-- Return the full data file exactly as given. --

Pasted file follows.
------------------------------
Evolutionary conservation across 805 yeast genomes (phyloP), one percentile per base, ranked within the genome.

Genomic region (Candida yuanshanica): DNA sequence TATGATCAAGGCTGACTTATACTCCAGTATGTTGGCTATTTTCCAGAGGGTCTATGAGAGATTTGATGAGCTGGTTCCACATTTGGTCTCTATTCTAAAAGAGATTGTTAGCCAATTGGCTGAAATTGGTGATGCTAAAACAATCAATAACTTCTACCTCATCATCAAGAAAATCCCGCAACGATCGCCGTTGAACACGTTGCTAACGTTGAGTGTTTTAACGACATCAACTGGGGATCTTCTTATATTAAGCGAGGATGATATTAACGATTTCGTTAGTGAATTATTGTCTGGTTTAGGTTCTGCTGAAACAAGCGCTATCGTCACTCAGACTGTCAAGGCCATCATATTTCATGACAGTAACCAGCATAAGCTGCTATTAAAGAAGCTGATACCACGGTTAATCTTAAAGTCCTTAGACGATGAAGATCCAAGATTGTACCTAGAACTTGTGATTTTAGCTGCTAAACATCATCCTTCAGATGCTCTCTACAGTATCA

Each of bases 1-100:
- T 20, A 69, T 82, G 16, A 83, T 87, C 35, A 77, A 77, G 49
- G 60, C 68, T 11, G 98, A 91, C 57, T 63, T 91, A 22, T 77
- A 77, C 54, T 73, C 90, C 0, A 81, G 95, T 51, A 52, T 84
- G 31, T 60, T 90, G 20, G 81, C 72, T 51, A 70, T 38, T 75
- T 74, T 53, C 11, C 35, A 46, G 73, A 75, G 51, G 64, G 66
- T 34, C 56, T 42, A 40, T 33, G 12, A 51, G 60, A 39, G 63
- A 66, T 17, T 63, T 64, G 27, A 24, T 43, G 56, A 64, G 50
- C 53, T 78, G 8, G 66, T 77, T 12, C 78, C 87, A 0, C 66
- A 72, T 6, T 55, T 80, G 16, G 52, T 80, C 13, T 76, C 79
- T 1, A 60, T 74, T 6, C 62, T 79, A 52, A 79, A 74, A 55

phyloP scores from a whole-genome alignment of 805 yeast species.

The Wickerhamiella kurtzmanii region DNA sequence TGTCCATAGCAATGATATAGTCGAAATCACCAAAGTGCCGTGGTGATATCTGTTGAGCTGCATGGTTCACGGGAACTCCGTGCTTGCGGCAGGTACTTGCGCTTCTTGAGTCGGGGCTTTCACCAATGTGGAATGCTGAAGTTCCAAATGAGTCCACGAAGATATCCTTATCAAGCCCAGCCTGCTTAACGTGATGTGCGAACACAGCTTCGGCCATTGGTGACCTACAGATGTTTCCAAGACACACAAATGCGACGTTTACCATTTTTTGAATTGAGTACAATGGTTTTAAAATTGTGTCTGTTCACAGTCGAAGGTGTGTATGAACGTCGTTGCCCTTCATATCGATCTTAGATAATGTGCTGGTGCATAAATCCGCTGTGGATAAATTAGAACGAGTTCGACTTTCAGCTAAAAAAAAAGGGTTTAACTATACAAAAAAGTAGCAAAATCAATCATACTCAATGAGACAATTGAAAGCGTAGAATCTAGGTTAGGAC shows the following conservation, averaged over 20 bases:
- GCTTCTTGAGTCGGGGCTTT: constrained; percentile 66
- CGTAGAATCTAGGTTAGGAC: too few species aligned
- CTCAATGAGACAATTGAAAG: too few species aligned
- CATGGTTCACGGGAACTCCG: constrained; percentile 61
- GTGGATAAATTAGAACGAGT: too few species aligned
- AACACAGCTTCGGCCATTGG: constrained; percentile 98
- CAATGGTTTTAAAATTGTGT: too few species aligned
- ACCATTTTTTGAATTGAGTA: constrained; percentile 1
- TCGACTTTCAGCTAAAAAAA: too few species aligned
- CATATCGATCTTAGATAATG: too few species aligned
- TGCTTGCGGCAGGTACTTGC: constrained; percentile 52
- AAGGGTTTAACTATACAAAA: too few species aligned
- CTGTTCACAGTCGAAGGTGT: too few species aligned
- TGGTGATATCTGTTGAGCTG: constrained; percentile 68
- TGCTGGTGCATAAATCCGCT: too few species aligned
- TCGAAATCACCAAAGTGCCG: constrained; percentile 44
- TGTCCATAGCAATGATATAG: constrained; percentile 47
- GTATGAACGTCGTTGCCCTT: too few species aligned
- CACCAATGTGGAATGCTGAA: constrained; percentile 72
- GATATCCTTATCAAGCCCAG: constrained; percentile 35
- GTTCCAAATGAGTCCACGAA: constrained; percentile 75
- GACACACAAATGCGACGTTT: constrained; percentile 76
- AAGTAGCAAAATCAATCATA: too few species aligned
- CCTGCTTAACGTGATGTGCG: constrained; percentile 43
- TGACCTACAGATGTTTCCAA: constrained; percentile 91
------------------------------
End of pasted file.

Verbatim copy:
Evolutionary conservation across 805 yeast genomes (phyloP), one percentile per base, ranked within the genome.

Genomic region (Candida yuanshanica): DNA sequence TATGATCAAGGCTGACTTATACTCCAGTATGTTGGCTATTTTCCAGAGGGTCTATGAGAGATTTGATGAGCTGGTTCCACATTTGGTCTCTATTCTAAAAGAGATTGTTAGCCAATTGGCTGAAATTGGTGATGCTAAAACAATCAATAACTTCTACCTCATCATCAAGAAAATCCCGCAACGATCGCCGTTGAACACGTTGCTAACGTTGAGTGTTTTAACGACATCAACTGGGGATCTTCTTATATTAAGCGAGGATGATATTAACGATTTCGTTAGTGAATTATTGTCTGGTTTAGGTTCTGCTGAAACAAGCGCTATCGTCACTCAGACTGTCAAGGCCATCATATTTCATGACAGTAACCAGCATAAGCTGCTATTAAAGAAGCTGATACCACGGTTAATCTTAAAGTCCTTAGACGATGAAGATCCAAGATTGTACCTAGAACTTGTGATTTTAGCTGCTAAACATCATCCTTCAGATGCTCTCTACAGTATCA

Each of bases 1-100:
- T 20, A 69, T 82, G 16, A 83, T 87, C 35, A 77, A 77, G 49
- G 60, C 68, T 11, G 98, A 91, C 57, T 63, T 91, A 22, T 77
- A 77, C 54, T 73, C 90, C 0, A 81, G 95, T 51, A 52, T 84
- G 31, T 60, T 90, G 20, G 81, C 72, T 51, A 70, T 38, T 75
- T 74, T 53, C 11, C 35, A 46, G 73, A 75, G 51, G 64, G 66
- T 34, C 56, T 42, A 40, T 33, G 12, A 51, G 60, A 39, G 63
- A 66, T 17, T 63, T 64, G 27, A 24, T 43, G 56, A 64, G 50
- C 53, T 78, G 8, G 66, T 77, T 12, C 78, C 87, A 0, C 66
- A 72, T 6, T 55, T 80, G 16, G 52, T 80, C 13, T 76, C 79
- T 1, A 60, T 74, T 6, C 62, T 79, A 52, A 79, A 74, A 55

phyloP scores from a whole-genome alignment of 805 yeast species.

The Wickerhamiella kurtzmanii region DNA sequence TGTCCATAGCAATGATATAGTCGAAATCACCAAAGTGCCGTGGTGATATCTGTTGAGCTGCATGGTTCACGGGAACTCCGTGCTTGCGGCAGGTACTTGCGCTTCTTGAGTCGGGGCTTTCACCAATGTGGAATGCTGAAGTTCCAAATGAGTCCACGAAGATATCCTTATCAAGCCCAGCCTGCTTAACGTGATGTGCGAACACAGCTTCGGCCATTGGTGACCTACAGATGTTTCCAAGACACACAAATGCGACGTTTACCATTTTTTGAATTGAGTACAATGGTTTTAAAATTGTGTCTGTTCACAGTCGAAGGTGTGTATGAACGTCGTTGCCCTTCATATCGATCTTAGATAATGTGCTGGTGCATAAATCCGCTGTGGATAAATTAGAACGAGTTCGACTTTCAGCTAAAAAAAAAGGGTTTAACTATACAAAAAAGTAGCAAAATCAATCATACTCAATGAGACAATTGAAAGCGTAGAATCTAGGTTAGGAC shows the following conservation, averaged over 20 bases:
- GCTTCTTGAGTCGGGGCTTT: constrained; percentile 66
- CGTAGAATCTAGGTTAGGAC: too few species aligned
- CTCAATGAGACAATTGAAAG: too few species aligned
- CATGGTTCACGGGAACTCCG: constrained; percentile 61
- GTGGATAAATTAGAACGAGT: too few species aligned
- AACACAGCTTCGGCCATTGG: constrained; percentile 98
- CAATGGTTTTAAAATTGTGT: too few species aligned
- ACCATTTTTTGAATTGAGTA: constrained; percentile 1
- TCGACTTTCAGCTAAAAAAA: too few species aligned
- CATATCGATCTTAGATAATG: too few species aligned
- TGCTTGCGGCAGGTACTTGC: constrained; percentile 52
- AAGGGTTTAACTATACAAAA: too few species aligned
- CTGTTCACAGTCGAAGGTGT: too few species aligned
- TGGTGATATCTGTTGAGCTG: constrained; percentile 68
- TGCTGGTGCATAAATCCGCT: too few species aligned
- TCGAAATCACCAAAGTGCCG: constrained; percentile 44
- TGTCCATAGCAATGATATAG: constrained; percentile 47
- GTATGAACGTCGTTGCCCTT: too few species aligned
- CACCAATGTGGAATGCTGAA: constrained; percentile 72
- GATATCCTTATCAAGCCCAG: constrained; percentile 35
- GTTCCAAATGAGTCCACGAA: constrained; percentile 75
- GACACACAAATGCGACGTTT: constrained; percentile 76
- AAGTAGCAAAATCAATCATA: too few species aligned
- CCTGCTTAACGTGATGTGCG: constrained; percentile 43
- TGACCTACAGATGTTTCCAA: constrained; percentile 91